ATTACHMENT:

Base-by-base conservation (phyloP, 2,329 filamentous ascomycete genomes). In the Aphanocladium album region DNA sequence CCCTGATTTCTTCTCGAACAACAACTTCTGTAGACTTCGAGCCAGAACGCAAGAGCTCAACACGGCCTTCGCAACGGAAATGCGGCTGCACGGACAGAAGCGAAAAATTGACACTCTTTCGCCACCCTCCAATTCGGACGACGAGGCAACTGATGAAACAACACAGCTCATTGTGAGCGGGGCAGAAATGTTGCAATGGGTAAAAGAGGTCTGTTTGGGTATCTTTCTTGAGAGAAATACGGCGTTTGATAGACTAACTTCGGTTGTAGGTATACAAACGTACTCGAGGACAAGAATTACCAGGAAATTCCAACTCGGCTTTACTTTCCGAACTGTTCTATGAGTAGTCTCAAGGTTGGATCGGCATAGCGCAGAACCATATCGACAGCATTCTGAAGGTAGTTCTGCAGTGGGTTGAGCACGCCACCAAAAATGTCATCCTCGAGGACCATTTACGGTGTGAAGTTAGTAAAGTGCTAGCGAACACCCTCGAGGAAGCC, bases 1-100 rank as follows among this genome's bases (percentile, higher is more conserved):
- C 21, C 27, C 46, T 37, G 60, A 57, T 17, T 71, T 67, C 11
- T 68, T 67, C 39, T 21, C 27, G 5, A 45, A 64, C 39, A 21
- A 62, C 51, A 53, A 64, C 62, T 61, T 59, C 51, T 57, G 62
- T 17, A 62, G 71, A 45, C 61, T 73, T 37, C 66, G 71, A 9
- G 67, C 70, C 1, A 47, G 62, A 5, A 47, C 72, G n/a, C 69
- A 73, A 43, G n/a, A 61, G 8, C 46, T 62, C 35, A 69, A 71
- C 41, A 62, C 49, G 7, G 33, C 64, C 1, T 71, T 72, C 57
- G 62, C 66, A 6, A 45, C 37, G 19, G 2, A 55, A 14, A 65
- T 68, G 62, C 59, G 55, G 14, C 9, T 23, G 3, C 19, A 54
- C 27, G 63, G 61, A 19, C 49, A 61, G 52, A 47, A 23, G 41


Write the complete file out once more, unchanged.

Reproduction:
Base-by-base conservation (phyloP, 2,329 filamentous ascomycete genomes). In the Aphanocladium album region DNA sequence CCCTGATTTCTTCTCGAACAACAACTTCTGTAGACTTCGAGCCAGAACGCAAGAGCTCAACACGGCCTTCGCAACGGAAATGCGGCTGCACGGACAGAAGCGAAAAATTGACACTCTTTCGCCACCCTCCAATTCGGACGACGAGGCAACTGATGAAACAACACAGCTCATTGTGAGCGGGGCAGAAATGTTGCAATGGGTAAAAGAGGTCTGTTTGGGTATCTTTCTTGAGAGAAATACGGCGTTTGATAGACTAACTTCGGTTGTAGGTATACAAACGTACTCGAGGACAAGAATTACCAGGAAATTCCAACTCGGCTTTACTTTCCGAACTGTTCTATGAGTAGTCTCAAGGTTGGATCGGCATAGCGCAGAACCATATCGACAGCATTCTGAAGGTAGTTCTGCAGTGGGTTGAGCACGCCACCAAAAATGTCATCCTCGAGGACCATTTACGGTGTGAAGTTAGTAAAGTGCTAGCGAACACCCTCGAGGAAGCC, bases 1-100 rank as follows among this genome's bases (percentile, higher is more conserved):
- C 21, C 27, C 46, T 37, G 60, A 57, T 17, T 71, T 67, C 11
- T 68, T 67, C 39, T 21, C 27, G 5, A 45, A 64, C 39, A 21
- A 62, C 51, A 53, A 64, C 62, T 61, T 59, C 51, T 57, G 62
- T 17, A 62, G 71, A 45, C 61, T 73, T 37, C 66, G 71, A 9
- G 67, C 70, C 1, A 47, G 62, A 5, A 47, C 72, G n/a, C 69
- A 73, A 43, G n/a, A 61, G 8, C 46, T 62, C 35, A 69, A 71
- C 41, A 62, C 49, G 7, G 33, C 64, C 1, T 71, T 72, C 57
- G 62, C 66, A 6, A 45, C 37, G 19, G 2, A 55, A 14, A 65
- T 68, G 62, C 59, G 55, G 14, C 9, T 23, G 3, C 19, A 54
- C 27, G 63, G 61, A 19, C 49, A 61, G 52, A 47, A 23, G 41